8 years ago at 4:20 PM
Zombie apocalypse starts by Preppers eating pigeon eggs.
8 years ago at 7:01 PM
I have a pet Turkey and she lays about 5 eggs a week during the summer, not so much during this winter. Sometimes she is OK with me rubbing her knobby head and other times not so much, but her eggs are great to eat. My only problem is I have one pet Turkey and my friends that I give eggs away to keep asking for more turkey eggs. I wish I had a dozen or more just for egg laying. Dennis
7 years ago at 10:14 AM
Grew up on a turkey farm, ate turkey eggs all the time, longed for other foods frequently but got eggs instead. Now many years later, sure would like to be able to get them in mass quantities like I could back then
7 years ago at 7:13 PM
had chickens for close to 40 years. no comparison between store bought and free range. i can tell the difference just by looking at the raw egg. Some folks would have a little trouble eating free range eggs if they seen what all a chicken will eat. :) Had geese several years. Better eating than turkey at thanksgiving. Their eggs are very good to eat also. Geese are hard on your lawns though if u let them freerange. Also throw a couple eggs in when whipping your mashed potatoes. Will make them a whole lot better. Try it.
5 years ago at 4:26 PM
I can’t imagine putting raw eggs in my mashed potatoes. Yuck. I’ve eaten Muscovy duck eggs without realizing what they were. They were quite good and very rich in flavor. Poor ugly ducks. ?
Necole Breznak
7 years ago at 1:46 PM
lap trinh iOS
7 years ago at 11:54 PM
In 1956 I talked my grandmother into frying two Budgie (Parakeet) eggs that our neighbor handed to this persistent 6 you old. Of course my Grandmother got a chuckle but fried those 1" little eggs and I still remember to this day a delightful light egg taste. Who knew?? LOL
7 years ago at 11:54 PM
In 1956 I talked my grandmother into frying two Budgie (Parakeet) eggs that our neighbor handed to this persistent 6 you old. Of course my Grandmother got a chuckle but fried those 1" little eggs and I still remember to this day a delightful light egg taste. Who knew?? LOL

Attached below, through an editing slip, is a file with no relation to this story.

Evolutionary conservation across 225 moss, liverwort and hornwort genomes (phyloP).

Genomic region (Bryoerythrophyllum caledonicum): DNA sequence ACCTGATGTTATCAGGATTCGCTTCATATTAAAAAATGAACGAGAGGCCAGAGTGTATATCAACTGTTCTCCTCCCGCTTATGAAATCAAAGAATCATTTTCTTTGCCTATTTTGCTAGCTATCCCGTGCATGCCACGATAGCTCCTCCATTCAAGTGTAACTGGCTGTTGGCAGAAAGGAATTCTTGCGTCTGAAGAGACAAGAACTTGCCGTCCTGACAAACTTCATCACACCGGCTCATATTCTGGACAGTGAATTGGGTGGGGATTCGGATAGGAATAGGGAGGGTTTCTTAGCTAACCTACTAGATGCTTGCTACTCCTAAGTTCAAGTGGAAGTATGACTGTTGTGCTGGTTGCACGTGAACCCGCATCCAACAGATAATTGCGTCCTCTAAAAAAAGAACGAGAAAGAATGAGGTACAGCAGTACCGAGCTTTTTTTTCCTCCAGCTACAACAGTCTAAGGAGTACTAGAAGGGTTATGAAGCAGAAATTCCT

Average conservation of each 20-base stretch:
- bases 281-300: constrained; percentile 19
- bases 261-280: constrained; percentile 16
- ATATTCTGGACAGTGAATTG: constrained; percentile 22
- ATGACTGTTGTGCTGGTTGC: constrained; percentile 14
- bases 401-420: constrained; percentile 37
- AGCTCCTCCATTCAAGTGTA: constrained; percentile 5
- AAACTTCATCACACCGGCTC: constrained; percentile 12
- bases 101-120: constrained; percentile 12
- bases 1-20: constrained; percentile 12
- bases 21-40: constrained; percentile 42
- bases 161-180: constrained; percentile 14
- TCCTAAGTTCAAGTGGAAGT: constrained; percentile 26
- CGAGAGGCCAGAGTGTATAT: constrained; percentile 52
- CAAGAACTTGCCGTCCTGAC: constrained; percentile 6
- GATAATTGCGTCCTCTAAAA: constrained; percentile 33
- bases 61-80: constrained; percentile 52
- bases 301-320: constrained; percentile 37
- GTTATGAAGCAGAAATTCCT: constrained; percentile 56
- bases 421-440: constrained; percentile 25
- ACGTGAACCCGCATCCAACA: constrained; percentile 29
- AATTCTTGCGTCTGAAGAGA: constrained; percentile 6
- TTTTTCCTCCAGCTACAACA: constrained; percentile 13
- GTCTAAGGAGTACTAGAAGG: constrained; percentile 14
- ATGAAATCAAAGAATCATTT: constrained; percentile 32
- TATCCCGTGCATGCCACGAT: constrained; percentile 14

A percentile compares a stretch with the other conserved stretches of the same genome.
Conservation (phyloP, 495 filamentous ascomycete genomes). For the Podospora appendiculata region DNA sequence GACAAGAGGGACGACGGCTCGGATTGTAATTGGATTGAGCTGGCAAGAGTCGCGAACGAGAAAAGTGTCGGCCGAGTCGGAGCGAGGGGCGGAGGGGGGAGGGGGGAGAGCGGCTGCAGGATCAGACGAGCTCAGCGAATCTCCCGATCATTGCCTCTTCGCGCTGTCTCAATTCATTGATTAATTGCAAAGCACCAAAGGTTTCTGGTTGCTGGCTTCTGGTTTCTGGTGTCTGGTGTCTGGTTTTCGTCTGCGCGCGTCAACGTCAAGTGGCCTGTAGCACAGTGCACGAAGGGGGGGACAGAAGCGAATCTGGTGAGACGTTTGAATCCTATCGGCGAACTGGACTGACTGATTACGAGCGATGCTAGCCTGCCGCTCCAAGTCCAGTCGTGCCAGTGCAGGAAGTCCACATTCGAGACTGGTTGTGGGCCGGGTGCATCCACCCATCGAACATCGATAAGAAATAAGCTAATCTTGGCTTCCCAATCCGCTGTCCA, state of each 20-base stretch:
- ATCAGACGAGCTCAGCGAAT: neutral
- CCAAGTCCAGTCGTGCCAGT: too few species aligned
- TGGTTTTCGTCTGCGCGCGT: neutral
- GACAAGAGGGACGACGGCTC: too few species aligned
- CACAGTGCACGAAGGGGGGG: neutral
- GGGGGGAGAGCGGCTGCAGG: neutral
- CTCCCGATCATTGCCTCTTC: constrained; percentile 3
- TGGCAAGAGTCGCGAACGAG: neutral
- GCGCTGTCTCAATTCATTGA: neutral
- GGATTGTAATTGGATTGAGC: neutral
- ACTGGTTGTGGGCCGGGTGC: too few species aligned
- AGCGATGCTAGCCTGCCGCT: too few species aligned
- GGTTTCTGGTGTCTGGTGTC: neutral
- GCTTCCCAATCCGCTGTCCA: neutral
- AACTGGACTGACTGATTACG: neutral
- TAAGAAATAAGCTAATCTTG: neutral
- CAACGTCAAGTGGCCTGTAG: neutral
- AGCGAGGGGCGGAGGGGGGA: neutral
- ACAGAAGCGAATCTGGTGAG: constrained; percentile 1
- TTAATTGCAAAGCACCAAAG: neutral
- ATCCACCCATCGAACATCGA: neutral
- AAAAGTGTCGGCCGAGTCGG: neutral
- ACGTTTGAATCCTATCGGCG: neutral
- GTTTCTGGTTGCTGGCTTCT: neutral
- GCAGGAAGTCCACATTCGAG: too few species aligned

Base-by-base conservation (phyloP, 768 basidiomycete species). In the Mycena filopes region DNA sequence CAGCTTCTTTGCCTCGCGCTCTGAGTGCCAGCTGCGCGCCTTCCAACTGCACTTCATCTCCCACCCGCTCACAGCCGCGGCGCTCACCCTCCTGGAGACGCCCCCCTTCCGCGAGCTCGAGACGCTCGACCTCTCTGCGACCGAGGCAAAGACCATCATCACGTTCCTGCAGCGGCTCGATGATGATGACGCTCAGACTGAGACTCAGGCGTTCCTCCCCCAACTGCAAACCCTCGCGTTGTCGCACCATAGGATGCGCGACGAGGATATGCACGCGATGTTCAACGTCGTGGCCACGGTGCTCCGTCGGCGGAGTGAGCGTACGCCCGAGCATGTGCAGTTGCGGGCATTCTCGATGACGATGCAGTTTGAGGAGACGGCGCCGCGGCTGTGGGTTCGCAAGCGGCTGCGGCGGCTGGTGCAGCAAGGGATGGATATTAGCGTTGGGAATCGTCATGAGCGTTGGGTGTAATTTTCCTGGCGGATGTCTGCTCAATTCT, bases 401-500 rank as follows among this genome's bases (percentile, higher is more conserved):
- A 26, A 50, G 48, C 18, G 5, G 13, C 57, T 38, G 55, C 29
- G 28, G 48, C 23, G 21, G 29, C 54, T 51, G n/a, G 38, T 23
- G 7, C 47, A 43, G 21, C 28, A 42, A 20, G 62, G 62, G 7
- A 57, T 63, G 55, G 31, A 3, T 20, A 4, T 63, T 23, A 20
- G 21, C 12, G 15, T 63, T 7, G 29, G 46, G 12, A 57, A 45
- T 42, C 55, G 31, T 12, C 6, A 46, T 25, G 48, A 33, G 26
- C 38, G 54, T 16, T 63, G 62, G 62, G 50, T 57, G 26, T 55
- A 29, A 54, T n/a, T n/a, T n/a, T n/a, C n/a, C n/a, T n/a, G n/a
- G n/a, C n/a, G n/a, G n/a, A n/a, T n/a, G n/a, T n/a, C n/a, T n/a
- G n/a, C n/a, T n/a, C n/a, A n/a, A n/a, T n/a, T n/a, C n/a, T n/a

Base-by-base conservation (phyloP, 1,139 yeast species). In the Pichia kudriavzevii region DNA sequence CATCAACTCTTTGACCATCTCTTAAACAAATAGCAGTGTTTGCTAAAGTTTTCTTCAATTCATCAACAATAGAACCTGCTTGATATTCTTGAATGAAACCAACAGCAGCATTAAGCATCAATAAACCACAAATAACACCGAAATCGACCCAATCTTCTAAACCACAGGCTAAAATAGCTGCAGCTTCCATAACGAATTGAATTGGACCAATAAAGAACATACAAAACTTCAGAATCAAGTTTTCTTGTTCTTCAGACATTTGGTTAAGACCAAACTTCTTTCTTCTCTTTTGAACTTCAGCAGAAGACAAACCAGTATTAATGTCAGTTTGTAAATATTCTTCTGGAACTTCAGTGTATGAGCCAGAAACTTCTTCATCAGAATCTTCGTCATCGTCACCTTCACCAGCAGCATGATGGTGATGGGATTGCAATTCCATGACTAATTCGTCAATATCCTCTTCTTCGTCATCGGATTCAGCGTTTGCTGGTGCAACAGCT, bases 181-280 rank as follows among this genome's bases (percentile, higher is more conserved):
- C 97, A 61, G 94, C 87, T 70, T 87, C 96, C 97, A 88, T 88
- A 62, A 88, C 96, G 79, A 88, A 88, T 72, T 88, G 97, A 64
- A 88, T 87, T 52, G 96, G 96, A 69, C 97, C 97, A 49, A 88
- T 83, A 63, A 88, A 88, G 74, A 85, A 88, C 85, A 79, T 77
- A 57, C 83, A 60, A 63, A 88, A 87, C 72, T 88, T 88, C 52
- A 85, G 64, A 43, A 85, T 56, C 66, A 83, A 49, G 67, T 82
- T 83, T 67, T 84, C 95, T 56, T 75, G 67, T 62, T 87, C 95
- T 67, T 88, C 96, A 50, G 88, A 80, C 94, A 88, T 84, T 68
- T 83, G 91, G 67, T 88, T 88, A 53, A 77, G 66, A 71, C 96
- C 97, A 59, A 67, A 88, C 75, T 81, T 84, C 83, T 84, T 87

Olivia Bailey
7 years ago at 2:06 AM
Lovely webpage, it loads very quick and looks very awesome.
7 years ago at 8:51 AM
Does anyone know if it's safe to eat an egg from a bird you're allergic to? I'm deathly allergic to duck and goose; it would be nice to know if I have to avoid the eggs or not.
Amira Jiau
5 years ago at 3:31 PM
We stumbled over here different web address and thought I should check things out. I like what I see so now i'm following you. Look forward to looking over your web page again.
5 years ago at 2:53 AM
I suggest you revise your estimate of the comparitive size of pheasnt eggs...they are most certainly not bigger than chicken eggs!
5 years ago at 3:35 AM
Here's a note if you are hungry in the US all birds eggs are edible, there are only two birds that are Toxic. they are the Pitoui and Ifrita from Papua, New Guinea. All Snake eggs are edible as well, and a lot of reptiles. As well as most fish Roe!
5 years ago at 10:53 AM
It's fine keeping chickens. Just be prepared for the inevitable rats.
Elvis Bery
3 years ago at 11:25 AM
Bookmarked!, I love it!
3 years ago at 6:11 PM
2 years ago at 5:47 PM
You forgot Guinea Hen eggs. Guinea fowl are very popular on farms and ranches to help control ticks, grasshoppers and other creepy crawly things. Oh and snakes too!